http://www.insula.cz/dali/material/rubycl/RubyIOClasses.jpg http://www.insula.cz/dali/material/rubycl/RubyExceptionClasses.jpg http://www.insula.cz/dali/material/rubycl/RubyDataClasses.jpg http://www.insula.cz/dali/material/rubycl/RubyCoreClasses.jpg

The entire language was built from the ground up using OOP concepts. IMHO that makes it more oop than just about anything else. Every aspect of the language can be manipulated including the object "Class" which can be manipulated on the fly as it's created.

It makes the language very easy to learn because so much of the language is polymorphic. Got a file handle, try the put method. Got a standard out handle, try the put method. Got a network socket, try the put method. . . . you get the idea. Working with ruby I feel like I need less of a reference than other languages. Once I get used to a particular class hierarchy I understand that most of the inherited methods are available for all classes in that tree.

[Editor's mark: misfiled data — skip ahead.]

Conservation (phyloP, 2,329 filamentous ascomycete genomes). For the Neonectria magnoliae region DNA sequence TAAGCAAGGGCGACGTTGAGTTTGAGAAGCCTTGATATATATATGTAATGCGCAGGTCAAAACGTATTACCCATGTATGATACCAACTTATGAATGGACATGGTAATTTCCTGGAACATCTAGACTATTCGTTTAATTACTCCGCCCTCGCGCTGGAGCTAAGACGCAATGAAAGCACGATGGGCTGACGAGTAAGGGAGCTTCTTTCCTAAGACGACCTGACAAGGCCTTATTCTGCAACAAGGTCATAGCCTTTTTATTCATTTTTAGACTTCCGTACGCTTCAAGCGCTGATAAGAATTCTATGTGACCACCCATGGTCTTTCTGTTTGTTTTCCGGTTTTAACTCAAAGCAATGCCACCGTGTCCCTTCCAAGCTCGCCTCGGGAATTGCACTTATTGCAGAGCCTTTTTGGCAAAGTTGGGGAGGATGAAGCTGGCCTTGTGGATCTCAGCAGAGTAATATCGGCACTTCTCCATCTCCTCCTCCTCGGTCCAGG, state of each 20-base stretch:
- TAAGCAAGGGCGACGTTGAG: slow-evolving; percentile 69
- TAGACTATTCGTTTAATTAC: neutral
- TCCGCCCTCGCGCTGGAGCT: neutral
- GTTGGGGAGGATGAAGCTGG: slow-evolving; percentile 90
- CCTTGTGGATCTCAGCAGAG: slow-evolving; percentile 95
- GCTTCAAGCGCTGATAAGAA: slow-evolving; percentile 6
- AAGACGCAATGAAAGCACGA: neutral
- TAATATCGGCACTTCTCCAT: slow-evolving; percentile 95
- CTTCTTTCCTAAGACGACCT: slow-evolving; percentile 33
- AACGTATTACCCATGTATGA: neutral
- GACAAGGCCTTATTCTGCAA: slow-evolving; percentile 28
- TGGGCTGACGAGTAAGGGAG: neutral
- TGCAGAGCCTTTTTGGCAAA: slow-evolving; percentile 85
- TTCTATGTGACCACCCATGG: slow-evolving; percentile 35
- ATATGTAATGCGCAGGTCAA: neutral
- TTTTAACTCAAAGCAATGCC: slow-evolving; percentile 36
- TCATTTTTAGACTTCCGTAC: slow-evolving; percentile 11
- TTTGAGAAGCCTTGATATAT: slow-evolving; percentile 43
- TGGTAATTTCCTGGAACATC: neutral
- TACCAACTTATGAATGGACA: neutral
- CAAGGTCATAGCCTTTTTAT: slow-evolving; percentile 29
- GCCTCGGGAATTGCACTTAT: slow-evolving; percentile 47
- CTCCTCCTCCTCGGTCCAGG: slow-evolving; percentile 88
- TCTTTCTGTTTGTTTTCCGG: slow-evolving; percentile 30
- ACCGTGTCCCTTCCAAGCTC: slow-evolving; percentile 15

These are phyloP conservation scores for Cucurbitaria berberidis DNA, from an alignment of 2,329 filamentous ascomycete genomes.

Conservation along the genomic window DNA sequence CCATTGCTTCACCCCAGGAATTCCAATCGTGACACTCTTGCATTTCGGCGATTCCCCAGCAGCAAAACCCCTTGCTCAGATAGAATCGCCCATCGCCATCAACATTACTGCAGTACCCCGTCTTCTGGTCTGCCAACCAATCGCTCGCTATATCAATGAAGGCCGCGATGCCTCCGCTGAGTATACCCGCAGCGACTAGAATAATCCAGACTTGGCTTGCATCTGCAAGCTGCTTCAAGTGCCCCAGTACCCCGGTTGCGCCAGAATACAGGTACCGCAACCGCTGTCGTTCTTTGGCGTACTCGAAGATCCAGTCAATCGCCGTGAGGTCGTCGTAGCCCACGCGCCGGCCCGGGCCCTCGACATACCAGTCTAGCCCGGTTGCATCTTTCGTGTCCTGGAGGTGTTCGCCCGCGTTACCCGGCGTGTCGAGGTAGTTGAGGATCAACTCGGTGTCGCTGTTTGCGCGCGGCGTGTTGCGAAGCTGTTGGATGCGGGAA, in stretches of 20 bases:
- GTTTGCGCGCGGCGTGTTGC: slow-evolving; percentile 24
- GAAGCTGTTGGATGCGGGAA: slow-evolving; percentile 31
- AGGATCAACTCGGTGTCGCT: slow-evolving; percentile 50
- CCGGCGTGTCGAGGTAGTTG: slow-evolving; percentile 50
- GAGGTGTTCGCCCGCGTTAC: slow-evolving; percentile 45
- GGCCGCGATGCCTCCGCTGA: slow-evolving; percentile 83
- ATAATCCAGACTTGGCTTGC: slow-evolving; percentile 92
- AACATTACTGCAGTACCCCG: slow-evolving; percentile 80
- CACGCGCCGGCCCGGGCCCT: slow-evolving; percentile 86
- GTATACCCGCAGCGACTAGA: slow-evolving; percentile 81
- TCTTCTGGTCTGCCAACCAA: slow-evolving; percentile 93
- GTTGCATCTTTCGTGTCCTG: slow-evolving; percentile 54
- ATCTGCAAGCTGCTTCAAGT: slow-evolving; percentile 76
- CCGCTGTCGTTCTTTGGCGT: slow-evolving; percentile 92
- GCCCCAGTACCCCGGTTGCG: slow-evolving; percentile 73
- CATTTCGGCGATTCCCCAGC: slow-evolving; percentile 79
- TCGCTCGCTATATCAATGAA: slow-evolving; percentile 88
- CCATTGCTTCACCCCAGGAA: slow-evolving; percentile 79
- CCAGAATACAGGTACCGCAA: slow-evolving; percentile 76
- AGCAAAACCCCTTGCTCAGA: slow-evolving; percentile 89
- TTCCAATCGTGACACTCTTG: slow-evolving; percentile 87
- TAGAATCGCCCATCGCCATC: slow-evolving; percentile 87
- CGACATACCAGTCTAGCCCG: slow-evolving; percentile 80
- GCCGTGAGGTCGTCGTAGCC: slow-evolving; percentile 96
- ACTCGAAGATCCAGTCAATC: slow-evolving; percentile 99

I had a python stint and really liked the language, but feel that Ruby code is more expressive. I know that is cosmetic or semmantic which you seem to be trying to avoid. I think if I were defending python I would avoid them as well. :) In all seriousness tho, python is great . . . ruby is great. It's all about enjoying what you do and if python makes you happier than ruby then that's what you should do.